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Western Sydney aged/disability care jobs blitz

Dozens of aged and disability care jobs are available in Western Sydney and the Blue Mountains with leading care support organisation Wendy’s Home Care – close to home, with flexible hours and opportunities to link into training to help build a career.

The company’s annual recruitment blitz emphasises life experience, character and attitude, not just qualifications, and targets those seeking meaningful work that helps their community yet also gives them an ideal work/home balance.

The organisation, which offers in-home aged and disability care, needs more than 20 new casual staff to meet increasing demand in The Hills, Penrith, Blacktown, Blue Mountains and Parramatta regions.

Information sessions will be held at:

  • Castle Grand, Wexford Room, Castle Hill Cultural Centre, Pennant St, Castle Hill, from 10.30am to 12.30pm Wednesday, August 21.
  • Vikings Club, 35 Quarry Rd, Dundas Valley, from 10.30am to 12.30pm Friday, August 30
  • Penrith Library Theatrette, High St, Penrith, from 10.30am to 12.30pm Wednesday, August 28

Operating between Parramatta and Lithgow, Wendy’s Home Care is an approved service provider for many non-government agencies, government services including the National Disability Insurance Scheme, and Veterans’ Home Care and is an aged care provider approved by the Federal Government.

It also services private clients and now offers government subsidised home care packages through MyAgedCare.

Wendy’s Home Care general manager Alannah Norman said the casual positions are ideal for people wanting a career or lifestyle change which offers a more flexible work/home balance but involves learning new skills in a rewarding community role.

“Our staff are the best in the business, which is why we have such demand for our services. We just need more of them.

“People new to the industry often underestimate themselves – life skills and experience are extremely important and we can then provide training to build your knowledge and competencies. One of our team was a swimming coach for fifty-five years before joining us, John was in retail, Sandra was a hairdresser.

“And don’t use age as an excuse – most of our staff are aged over thirty-five, one is seventy-one and many came to us in middle age from other industries without previous aged and disability experience.

“What’s more important to us are practical people with a great attitude and life skills, who love people and want to help them.’’

Staff are matched to clients to suit their needs, which may vary from domestic assistance (housework, shopping and meal preparation), personal care, respite, emergency or short-term care, monitoring and supervision, social support and transport.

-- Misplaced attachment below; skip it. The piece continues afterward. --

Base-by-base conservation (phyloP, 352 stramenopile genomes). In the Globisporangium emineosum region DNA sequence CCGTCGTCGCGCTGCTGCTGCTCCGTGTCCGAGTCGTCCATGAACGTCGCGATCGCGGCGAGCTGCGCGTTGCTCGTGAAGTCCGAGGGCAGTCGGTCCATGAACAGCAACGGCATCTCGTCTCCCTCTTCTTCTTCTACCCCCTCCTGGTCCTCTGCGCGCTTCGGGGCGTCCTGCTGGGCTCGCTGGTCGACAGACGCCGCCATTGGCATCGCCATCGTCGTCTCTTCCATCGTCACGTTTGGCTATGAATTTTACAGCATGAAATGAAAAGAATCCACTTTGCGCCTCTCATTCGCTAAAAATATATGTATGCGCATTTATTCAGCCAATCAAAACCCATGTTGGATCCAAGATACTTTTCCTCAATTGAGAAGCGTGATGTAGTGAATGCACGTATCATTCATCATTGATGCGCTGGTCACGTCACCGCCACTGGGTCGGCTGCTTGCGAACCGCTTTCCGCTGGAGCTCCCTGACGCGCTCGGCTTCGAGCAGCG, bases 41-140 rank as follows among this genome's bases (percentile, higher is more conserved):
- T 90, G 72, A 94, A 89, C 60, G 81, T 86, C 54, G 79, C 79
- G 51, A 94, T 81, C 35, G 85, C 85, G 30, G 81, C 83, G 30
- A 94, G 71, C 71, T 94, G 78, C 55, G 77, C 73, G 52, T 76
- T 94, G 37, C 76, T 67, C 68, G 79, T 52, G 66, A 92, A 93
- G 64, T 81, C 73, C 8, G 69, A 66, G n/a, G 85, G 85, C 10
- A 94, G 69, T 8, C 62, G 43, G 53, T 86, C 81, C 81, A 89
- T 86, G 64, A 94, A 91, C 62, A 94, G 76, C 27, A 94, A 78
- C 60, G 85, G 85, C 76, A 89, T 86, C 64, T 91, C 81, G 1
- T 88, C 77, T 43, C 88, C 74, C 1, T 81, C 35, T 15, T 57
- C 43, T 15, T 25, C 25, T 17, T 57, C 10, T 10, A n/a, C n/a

“Care support work is an opportunity to make connections, especially in areas where there are lots of new people looking to forge relationships and find their place in the community,’’ Ms Norman said.

Community care roles would especially suit people who had worked in a high intensity facility such as a nursing home, who would like to work more flexible hours close to home and give one-on-one support to clients.

However, people new to the industry were also encouraged to apply, as were those from varied cultural backgrounds, especially people with Aboriginal and Torres Strait Islander backgrounds.

Care workers must have a reliable vehicle, a mobile phone, a current driver’s licence and a first aid certificate with additional opportunities available to those who have Certificate III in individual Support, Aged, Home Care or Disability Care and/or other industry qualifications.

Register your interest in the information sessions with Wendy’s Home Care on (02) 4587 5999 or at hradmin@wendyshome.com.au.


Spring in the Blue Mountains

Cool sun-splashed days, crisp evenings, leisurely sightseeing tours, charming accommodation and a blooming abundance of cool climate flowers – it’s time to shed those winter woolies and rejuvenate in Australia’s original romance destination this spring.

The National Trust’s manager of the famous Everglades House & Gardens, Guy McIlrath, said the Blue Mountains in spring was breathtaking.

“After the long winter months of short, cold days, bare tree branches and even snow, it’s wonderful to see nature burst forth with the vibrant colour of azaleas, daffodils, rhododendrons, tulips and, of course, the many native wildflowers in the bush.’’

Mr McIlrath encouraged visitors to spend at least one night in the region which had lured lovers for more than a century to fully explore any number of bushwalks, activities, dining options and gardens within the Greater Blue Mountains World Heritage Area.

Book your romantic spring getaway early for maximum brownie points with your love:

 

Springtime Deal: Shelton-Lea B&B, 159 Lurline St, Katoomba

Relax and rejuvenate in the romantic surrounds of a delightfully restored 1920s Californian-style bungalow a short stroll from the eclectic Katoomba café/restaurant and retail strip, interesting art galleries and the world-famous Three Sisters landmark.

Enter your classic Blue Mountains accommodation via your own private entrance and soak up the ambience with open gas fires, spa baths and period decor.

Book a romantic minimum two-night getaway any day of the week between September 1 and November 30, 2019, to receive a 10 per cent discount, complimentary bottle of local wine and chocolates.

Use the promotion code “Spring Deal 2019’’. Bookings open August 1, 2019. Promotion only available at www.sheltonlea.com.

 

Western Wine Tours

Indulge in the distinctive flavours of wines from the Central West and freshly crushed apple ciders from the upper Blue Mountains straight from the cellar door.